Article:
Useful Procrastination – DIY Self Publishing

I’m no technical expert so here is how, step-by-step, I turned my writing into something that resembled a book.

Step one – Download Sigil

It’s an ePub editor/creator that’s fairly simple to use. You can type straight onto it, copy and paste into it or open other files.

Step Two – Copy and Paste without formatting.


Some word processors *cough* Microsoft *cough* Word will add lots of fancy formatting to your work. If you Paste into Sigil it will prompt you to paste without formatting. Do this! It will save you a headache.

Step Two Point One – Copy and Paste each chapter into separate XHTML files

This is so when your chapter ends, the next one starts on a fresh page. To create more files, right click on the Text folder and click on Add Blank HTML File. You can also right click on these and change their names for ease of reference.


Step Three – Headings

Change all your chapter headers and titles to Headings. I suggest H1 for chapter number and H2 for chapter title. Above the “Book Browser” panel you will find all the heading buttons you need.

Step Four – Table of Contents

Go Tools > Table of Contents > Generate Table of Contents.


Choose which headings you want to appear in your table of contents. H1 or H2 depending if you want it to read as Chapter One, Chapter Two etc or as their titles. Please note if you choose H2, when you navigate to each chapter from the TOC page on your eReader, it will cut off H1 on the page and put the chapter title at the top. (Minor issue but it really bugged me.)

Then go Tools > Table of Contents > Create HTML Table of Contents.

Step Five – Add a Cover

If you need a professional looking cover for free, head over to and follow their instructions. It’s a few clicks and will give your book a finished feel. Alternatively, get a professional to design one for you (it’s very expensive) or brush up on your Photoshop skills. Can’t help you there, I’m no artist at all!

Step Six – Metadata

Double click on the bits you need to change. Click on “Add Metadata” to add any additional information. There’s useful ones like ISBN, Author, Rights, Publication Date for example that fiction books should probably have.


Step Seven (Optional) – Remove the paragraph spacing.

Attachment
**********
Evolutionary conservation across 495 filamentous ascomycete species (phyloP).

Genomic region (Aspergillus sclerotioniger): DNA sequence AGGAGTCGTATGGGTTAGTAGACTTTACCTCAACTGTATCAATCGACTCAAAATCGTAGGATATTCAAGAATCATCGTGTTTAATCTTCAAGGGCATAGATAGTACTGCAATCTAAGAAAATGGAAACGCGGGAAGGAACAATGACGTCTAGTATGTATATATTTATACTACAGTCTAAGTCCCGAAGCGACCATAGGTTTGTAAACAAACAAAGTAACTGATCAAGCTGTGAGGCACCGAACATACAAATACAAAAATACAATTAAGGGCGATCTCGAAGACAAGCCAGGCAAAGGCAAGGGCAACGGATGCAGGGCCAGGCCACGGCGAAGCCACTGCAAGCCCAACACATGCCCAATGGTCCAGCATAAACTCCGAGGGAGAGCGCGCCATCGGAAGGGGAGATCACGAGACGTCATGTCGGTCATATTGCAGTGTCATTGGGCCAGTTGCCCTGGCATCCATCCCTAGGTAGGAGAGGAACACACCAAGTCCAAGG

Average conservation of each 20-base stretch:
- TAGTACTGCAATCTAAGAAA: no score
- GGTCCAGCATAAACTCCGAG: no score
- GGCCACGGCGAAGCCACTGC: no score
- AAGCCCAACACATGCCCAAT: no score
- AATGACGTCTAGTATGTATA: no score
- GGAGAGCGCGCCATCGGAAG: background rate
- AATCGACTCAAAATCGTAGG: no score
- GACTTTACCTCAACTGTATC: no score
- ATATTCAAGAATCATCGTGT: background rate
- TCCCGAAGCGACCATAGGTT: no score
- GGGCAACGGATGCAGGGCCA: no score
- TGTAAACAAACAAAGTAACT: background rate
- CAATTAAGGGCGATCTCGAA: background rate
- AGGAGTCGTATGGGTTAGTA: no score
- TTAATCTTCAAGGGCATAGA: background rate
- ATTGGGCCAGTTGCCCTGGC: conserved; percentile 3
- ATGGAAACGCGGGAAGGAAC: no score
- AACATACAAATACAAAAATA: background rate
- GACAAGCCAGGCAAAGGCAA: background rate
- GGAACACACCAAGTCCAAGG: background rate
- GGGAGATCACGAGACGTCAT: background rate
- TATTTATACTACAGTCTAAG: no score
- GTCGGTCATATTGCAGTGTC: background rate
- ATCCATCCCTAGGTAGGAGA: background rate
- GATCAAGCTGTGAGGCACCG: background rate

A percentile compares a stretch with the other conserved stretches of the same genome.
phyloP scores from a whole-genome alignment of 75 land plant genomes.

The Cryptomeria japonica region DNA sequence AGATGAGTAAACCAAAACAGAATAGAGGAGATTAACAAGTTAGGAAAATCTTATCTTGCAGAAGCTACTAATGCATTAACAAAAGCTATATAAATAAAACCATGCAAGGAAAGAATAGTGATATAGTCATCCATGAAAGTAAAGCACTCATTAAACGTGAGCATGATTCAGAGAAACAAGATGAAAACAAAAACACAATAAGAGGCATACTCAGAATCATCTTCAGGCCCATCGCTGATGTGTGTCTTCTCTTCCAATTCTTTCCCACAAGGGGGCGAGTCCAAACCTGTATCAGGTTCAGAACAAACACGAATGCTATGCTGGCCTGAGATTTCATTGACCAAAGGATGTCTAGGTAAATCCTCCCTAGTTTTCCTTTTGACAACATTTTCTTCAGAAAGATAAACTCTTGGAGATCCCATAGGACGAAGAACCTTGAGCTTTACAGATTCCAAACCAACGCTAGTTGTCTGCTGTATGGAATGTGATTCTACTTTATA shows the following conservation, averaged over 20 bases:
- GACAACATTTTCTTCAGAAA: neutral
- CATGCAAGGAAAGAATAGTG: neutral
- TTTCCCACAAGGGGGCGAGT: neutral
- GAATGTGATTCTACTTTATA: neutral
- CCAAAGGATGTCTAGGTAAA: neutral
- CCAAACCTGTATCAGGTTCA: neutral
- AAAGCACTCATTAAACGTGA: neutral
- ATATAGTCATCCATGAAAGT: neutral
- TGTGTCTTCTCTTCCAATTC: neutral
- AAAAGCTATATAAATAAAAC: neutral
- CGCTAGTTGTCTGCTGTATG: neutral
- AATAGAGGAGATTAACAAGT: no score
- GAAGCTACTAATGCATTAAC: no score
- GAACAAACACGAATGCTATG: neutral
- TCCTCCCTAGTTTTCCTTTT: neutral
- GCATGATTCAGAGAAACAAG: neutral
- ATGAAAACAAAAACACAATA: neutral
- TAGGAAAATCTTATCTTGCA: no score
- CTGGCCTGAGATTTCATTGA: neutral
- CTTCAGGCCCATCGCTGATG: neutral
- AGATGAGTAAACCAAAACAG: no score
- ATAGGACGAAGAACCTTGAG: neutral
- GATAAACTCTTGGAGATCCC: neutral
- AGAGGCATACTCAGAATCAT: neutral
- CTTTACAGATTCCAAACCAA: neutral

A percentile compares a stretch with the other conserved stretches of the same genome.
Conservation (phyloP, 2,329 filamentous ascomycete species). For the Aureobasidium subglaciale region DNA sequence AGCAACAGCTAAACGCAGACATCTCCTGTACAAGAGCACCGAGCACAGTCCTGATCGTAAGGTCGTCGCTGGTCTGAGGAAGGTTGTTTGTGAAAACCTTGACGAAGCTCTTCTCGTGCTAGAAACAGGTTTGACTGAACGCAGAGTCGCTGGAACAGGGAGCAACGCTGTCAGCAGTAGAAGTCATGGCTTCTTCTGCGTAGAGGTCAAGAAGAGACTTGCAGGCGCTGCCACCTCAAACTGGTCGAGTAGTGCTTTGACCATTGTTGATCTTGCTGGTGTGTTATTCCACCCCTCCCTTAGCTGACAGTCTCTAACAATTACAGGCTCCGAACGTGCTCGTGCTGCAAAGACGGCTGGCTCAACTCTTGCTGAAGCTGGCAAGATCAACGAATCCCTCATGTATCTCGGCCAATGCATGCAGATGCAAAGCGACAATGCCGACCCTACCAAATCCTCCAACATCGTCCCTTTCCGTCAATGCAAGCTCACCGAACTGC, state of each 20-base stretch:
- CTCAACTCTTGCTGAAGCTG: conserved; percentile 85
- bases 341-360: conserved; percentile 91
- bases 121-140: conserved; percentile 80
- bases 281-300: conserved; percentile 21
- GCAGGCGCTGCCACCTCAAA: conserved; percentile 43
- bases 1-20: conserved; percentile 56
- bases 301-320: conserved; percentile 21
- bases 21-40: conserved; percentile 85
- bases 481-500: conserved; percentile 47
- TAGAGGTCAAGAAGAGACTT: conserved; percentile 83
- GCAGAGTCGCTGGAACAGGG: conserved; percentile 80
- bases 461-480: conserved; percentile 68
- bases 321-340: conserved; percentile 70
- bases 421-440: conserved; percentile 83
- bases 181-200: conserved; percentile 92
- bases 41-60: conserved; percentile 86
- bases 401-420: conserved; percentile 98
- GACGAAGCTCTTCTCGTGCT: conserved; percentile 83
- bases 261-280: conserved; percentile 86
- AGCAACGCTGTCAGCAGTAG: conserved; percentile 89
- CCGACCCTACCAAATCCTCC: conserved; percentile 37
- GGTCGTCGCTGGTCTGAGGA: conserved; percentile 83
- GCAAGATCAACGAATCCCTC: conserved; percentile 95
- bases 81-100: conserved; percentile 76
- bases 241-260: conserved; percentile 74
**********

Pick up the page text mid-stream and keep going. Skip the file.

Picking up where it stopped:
This is a bit technical so bear with me. (I really hope that’s the right word, I can’t stop picturing a grizzly.)

  • Under Book Browser, right click on the Styles folder and click Add Blank Style Sheet
  • Right click on the sheet and rename it to “chapter.css”
  • On the blank style sheet, copy and paste the following:

p {

margin-bottom: 0em;

margin-top: 0em;


  • On all of your chapter XHTML files switch to the code view. Near the top look for the bit that says </head>.  Put your cursor right before this and press enter a few times to create a blank line. On this blank line, copy and paste the following:

<link href=”../Styles/chapter.css” rel=”stylesheet” type=”text/css”/>

Hey presto, all those pesky blank lines should have disappeared from your book.

Now the fun part.

Download Kindle Previewer from Amazon. This is a handy little programme that will show you how your finished book will appear on every Kindle device before you release it to the world.

Choose Open Book, and then select your ePub file you have been editing with Sigil. Kindle Previewer will automatically create a Mobi file and save it for you.

You can now copy and paste the Mobi file directly onto your eReader as you would a normal file.


This whiled away several hours for me. Six of those were spent trying to get rid of the spaces between the paragraphs. CSS is not my strong point; perseverance apparently is. If only I could apply that mentality to my actual writing…

Please note, I don’t recommend that you “publish” this to world. I’m no expert, these steps just worked for me. Your readers will not appreciate a badly formatted book, especially if they have paid for it. If you want to self-publish learn how to do it properly or get expert help so as to avoid angering your precious fans.


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